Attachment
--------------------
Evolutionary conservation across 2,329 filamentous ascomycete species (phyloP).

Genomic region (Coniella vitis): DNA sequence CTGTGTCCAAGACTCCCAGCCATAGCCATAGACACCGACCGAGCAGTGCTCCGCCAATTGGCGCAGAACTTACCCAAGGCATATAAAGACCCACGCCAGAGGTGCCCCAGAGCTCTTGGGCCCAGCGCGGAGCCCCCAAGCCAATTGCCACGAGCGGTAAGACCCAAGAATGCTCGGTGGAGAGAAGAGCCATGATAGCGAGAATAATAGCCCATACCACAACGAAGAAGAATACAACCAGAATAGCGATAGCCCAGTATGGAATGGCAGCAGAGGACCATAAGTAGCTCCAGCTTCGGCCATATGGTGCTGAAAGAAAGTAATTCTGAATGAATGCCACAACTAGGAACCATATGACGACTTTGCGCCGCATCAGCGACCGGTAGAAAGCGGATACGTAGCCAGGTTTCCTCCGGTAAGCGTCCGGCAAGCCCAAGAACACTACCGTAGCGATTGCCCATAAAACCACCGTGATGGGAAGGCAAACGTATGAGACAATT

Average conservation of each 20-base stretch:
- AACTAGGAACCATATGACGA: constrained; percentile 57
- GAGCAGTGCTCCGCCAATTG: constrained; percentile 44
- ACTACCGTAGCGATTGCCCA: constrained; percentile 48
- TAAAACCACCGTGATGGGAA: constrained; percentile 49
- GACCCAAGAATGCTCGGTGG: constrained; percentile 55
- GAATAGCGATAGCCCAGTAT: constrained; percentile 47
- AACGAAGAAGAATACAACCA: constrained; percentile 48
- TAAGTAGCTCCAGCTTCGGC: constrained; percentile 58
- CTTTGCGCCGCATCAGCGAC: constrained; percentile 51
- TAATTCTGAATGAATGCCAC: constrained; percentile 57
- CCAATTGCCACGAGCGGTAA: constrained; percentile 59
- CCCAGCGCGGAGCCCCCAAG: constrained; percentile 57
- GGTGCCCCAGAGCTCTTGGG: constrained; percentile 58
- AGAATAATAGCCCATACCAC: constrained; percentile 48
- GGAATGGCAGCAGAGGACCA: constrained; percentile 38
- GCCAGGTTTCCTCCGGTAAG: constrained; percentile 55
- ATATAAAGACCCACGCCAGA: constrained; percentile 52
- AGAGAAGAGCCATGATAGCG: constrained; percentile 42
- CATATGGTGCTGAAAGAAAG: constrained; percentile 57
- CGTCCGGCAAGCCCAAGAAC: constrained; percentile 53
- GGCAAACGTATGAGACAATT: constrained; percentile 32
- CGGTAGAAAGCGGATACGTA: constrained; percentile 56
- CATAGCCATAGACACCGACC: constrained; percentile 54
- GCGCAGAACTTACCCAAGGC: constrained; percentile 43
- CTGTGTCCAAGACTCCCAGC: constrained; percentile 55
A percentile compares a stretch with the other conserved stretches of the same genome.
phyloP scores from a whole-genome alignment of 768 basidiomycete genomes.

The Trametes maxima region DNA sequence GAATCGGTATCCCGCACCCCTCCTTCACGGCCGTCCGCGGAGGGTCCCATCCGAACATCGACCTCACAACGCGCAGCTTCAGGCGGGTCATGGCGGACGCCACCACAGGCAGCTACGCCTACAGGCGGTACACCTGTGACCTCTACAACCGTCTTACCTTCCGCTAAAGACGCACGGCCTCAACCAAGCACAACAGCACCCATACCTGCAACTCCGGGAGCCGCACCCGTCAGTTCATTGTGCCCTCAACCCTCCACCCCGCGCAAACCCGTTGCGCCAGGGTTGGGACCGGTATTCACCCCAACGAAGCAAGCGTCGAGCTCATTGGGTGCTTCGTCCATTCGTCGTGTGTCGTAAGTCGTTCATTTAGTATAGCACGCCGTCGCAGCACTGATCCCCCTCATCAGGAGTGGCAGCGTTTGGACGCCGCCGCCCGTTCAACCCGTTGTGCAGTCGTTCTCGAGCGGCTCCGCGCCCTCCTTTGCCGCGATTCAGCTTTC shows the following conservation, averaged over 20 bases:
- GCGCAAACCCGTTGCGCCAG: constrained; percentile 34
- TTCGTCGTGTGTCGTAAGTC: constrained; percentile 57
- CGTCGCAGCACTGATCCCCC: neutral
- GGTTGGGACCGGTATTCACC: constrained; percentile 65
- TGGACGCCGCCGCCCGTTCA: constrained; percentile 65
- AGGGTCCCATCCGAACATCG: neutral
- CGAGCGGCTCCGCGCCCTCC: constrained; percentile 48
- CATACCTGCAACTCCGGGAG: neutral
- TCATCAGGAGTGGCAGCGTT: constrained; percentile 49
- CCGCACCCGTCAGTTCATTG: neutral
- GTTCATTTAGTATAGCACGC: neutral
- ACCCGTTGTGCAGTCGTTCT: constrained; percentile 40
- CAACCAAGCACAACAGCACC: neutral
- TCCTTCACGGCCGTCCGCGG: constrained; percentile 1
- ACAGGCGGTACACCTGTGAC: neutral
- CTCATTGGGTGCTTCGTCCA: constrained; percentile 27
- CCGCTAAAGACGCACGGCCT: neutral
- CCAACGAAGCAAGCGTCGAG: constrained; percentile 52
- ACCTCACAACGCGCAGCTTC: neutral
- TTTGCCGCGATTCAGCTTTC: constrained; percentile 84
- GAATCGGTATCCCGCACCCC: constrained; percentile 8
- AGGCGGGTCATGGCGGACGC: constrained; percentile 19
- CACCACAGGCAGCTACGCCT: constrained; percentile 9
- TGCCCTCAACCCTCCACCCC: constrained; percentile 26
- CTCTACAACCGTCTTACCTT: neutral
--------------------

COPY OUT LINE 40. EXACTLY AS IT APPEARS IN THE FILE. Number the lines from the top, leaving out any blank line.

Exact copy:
- TCATCAGGAGTGGCAGCGTT: constrained; percentile 49